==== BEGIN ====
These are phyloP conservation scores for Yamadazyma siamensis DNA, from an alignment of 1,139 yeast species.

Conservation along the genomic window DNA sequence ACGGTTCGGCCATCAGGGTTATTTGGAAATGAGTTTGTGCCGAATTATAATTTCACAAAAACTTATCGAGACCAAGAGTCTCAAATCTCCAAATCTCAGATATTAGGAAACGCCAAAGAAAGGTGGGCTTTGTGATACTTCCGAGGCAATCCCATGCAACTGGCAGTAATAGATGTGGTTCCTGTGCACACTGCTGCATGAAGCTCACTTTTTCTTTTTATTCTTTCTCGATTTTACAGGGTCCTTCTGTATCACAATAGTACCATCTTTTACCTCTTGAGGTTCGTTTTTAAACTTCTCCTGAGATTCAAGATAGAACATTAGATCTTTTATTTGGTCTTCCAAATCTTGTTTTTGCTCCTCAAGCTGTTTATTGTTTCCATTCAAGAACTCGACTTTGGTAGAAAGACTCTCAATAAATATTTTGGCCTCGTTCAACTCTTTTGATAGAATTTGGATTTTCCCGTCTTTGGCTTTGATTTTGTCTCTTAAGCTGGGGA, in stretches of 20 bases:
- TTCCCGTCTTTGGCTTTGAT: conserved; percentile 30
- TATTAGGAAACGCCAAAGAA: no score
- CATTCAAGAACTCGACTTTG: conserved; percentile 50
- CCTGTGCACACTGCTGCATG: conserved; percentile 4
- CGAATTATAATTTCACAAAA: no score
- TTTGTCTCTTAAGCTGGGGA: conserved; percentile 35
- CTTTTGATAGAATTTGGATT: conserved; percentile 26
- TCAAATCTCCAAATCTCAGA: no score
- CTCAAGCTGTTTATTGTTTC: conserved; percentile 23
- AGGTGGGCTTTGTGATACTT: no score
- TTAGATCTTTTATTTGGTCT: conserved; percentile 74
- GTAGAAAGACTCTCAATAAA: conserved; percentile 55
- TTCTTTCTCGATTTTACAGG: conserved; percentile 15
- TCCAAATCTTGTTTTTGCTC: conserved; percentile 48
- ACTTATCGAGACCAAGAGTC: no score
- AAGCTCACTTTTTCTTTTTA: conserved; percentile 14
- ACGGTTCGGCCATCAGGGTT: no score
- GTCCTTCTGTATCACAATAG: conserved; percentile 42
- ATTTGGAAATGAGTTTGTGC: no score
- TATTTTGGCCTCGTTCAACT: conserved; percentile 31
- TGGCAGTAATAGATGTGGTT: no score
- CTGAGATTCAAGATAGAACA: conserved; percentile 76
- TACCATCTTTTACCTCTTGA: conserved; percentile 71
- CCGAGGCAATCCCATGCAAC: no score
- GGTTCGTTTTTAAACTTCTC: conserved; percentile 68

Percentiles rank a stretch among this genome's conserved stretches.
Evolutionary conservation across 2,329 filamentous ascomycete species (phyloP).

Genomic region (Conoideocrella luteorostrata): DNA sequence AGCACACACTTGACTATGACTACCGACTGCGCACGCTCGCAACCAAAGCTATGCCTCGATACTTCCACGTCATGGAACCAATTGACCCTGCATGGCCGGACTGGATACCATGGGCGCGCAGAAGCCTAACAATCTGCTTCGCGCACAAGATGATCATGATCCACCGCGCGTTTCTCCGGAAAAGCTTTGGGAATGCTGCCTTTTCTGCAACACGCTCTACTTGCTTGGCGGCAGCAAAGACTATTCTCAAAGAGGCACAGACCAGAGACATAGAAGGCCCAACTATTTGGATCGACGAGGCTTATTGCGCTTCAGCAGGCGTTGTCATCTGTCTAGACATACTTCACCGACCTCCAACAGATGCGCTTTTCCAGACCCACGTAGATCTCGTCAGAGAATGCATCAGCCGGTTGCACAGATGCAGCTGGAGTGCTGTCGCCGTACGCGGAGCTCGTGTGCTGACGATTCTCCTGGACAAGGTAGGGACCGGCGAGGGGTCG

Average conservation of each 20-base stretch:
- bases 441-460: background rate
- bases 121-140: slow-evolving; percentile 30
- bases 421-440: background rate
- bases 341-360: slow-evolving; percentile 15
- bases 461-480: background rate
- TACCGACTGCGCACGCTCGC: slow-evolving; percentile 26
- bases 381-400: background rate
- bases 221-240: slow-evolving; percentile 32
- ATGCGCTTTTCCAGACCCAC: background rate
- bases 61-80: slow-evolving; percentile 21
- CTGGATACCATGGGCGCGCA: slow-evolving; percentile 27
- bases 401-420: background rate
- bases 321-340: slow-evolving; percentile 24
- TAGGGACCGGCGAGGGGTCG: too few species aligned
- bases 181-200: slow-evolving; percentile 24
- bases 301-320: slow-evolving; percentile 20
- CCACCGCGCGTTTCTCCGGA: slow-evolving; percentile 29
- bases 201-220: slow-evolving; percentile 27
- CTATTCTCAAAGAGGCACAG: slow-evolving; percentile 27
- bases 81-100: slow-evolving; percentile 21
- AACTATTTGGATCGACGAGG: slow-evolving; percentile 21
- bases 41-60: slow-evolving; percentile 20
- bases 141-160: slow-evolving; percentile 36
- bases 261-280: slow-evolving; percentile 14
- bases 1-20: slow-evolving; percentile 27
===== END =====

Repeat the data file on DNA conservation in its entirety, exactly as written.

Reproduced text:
These are phyloP conservation scores for Yamadazyma siamensis DNA, from an alignment of 1,139 yeast species.

Conservation along the genomic window DNA sequence ACGGTTCGGCCATCAGGGTTATTTGGAAATGAGTTTGTGCCGAATTATAATTTCACAAAAACTTATCGAGACCAAGAGTCTCAAATCTCCAAATCTCAGATATTAGGAAACGCCAAAGAAAGGTGGGCTTTGTGATACTTCCGAGGCAATCCCATGCAACTGGCAGTAATAGATGTGGTTCCTGTGCACACTGCTGCATGAAGCTCACTTTTTCTTTTTATTCTTTCTCGATTTTACAGGGTCCTTCTGTATCACAATAGTACCATCTTTTACCTCTTGAGGTTCGTTTTTAAACTTCTCCTGAGATTCAAGATAGAACATTAGATCTTTTATTTGGTCTTCCAAATCTTGTTTTTGCTCCTCAAGCTGTTTATTGTTTCCATTCAAGAACTCGACTTTGGTAGAAAGACTCTCAATAAATATTTTGGCCTCGTTCAACTCTTTTGATAGAATTTGGATTTTCCCGTCTTTGGCTTTGATTTTGTCTCTTAAGCTGGGGA, in stretches of 20 bases:
- TTCCCGTCTTTGGCTTTGAT: conserved; percentile 30
- TATTAGGAAACGCCAAAGAA: no score
- CATTCAAGAACTCGACTTTG: conserved; percentile 50
- CCTGTGCACACTGCTGCATG: conserved; percentile 4
- CGAATTATAATTTCACAAAA: no score
- TTTGTCTCTTAAGCTGGGGA: conserved; percentile 35
- CTTTTGATAGAATTTGGATT: conserved; percentile 26
- TCAAATCTCCAAATCTCAGA: no score
- CTCAAGCTGTTTATTGTTTC: conserved; percentile 23
- AGGTGGGCTTTGTGATACTT: no score
- TTAGATCTTTTATTTGGTCT: conserved; percentile 74
- GTAGAAAGACTCTCAATAAA: conserved; percentile 55
- TTCTTTCTCGATTTTACAGG: conserved; percentile 15
- TCCAAATCTTGTTTTTGCTC: conserved; percentile 48
- ACTTATCGAGACCAAGAGTC: no score
- AAGCTCACTTTTTCTTTTTA: conserved; percentile 14
- ACGGTTCGGCCATCAGGGTT: no score
- GTCCTTCTGTATCACAATAG: conserved; percentile 42
- ATTTGGAAATGAGTTTGTGC: no score
- TATTTTGGCCTCGTTCAACT: conserved; percentile 31
- TGGCAGTAATAGATGTGGTT: no score
- CTGAGATTCAAGATAGAACA: conserved; percentile 76
- TACCATCTTTTACCTCTTGA: conserved; percentile 71
- CCGAGGCAATCCCATGCAAC: no score
- GGTTCGTTTTTAAACTTCTC: conserved; percentile 68

Percentiles rank a stretch among this genome's conserved stretches.
Evolutionary conservation across 2,329 filamentous ascomycete species (phyloP).

Genomic region (Conoideocrella luteorostrata): DNA sequence AGCACACACTTGACTATGACTACCGACTGCGCACGCTCGCAACCAAAGCTATGCCTCGATACTTCCACGTCATGGAACCAATTGACCCTGCATGGCCGGACTGGATACCATGGGCGCGCAGAAGCCTAACAATCTGCTTCGCGCACAAGATGATCATGATCCACCGCGCGTTTCTCCGGAAAAGCTTTGGGAATGCTGCCTTTTCTGCAACACGCTCTACTTGCTTGGCGGCAGCAAAGACTATTCTCAAAGAGGCACAGACCAGAGACATAGAAGGCCCAACTATTTGGATCGACGAGGCTTATTGCGCTTCAGCAGGCGTTGTCATCTGTCTAGACATACTTCACCGACCTCCAACAGATGCGCTTTTCCAGACCCACGTAGATCTCGTCAGAGAATGCATCAGCCGGTTGCACAGATGCAGCTGGAGTGCTGTCGCCGTACGCGGAGCTCGTGTGCTGACGATTCTCCTGGACAAGGTAGGGACCGGCGAGGGGTCG

Average conservation of each 20-base stretch:
- bases 441-460: background rate
- bases 121-140: slow-evolving; percentile 30
- bases 421-440: background rate
- bases 341-360: slow-evolving; percentile 15
- bases 461-480: background rate
- TACCGACTGCGCACGCTCGC: slow-evolving; percentile 26
- bases 381-400: background rate
- bases 221-240: slow-evolving; percentile 32
- ATGCGCTTTTCCAGACCCAC: background rate
- bases 61-80: slow-evolving; percentile 21
- CTGGATACCATGGGCGCGCA: slow-evolving; percentile 27
- bases 401-420: background rate
- bases 321-340: slow-evolving; percentile 24
- TAGGGACCGGCGAGGGGTCG: too few species aligned
- bases 181-200: slow-evolving; percentile 24
- bases 301-320: slow-evolving; percentile 20
- CCACCGCGCGTTTCTCCGGA: slow-evolving; percentile 29
- bases 201-220: slow-evolving; percentile 27
- CTATTCTCAAAGAGGCACAG: slow-evolving; percentile 27
- bases 81-100: slow-evolving; percentile 21
- AACTATTTGGATCGACGAGG: slow-evolving; percentile 21
- bases 41-60: slow-evolving; percentile 20
- bases 141-160: slow-evolving; percentile 36
- bases 261-280: slow-evolving; percentile 14
- bases 1-20: slow-evolving; percentile 27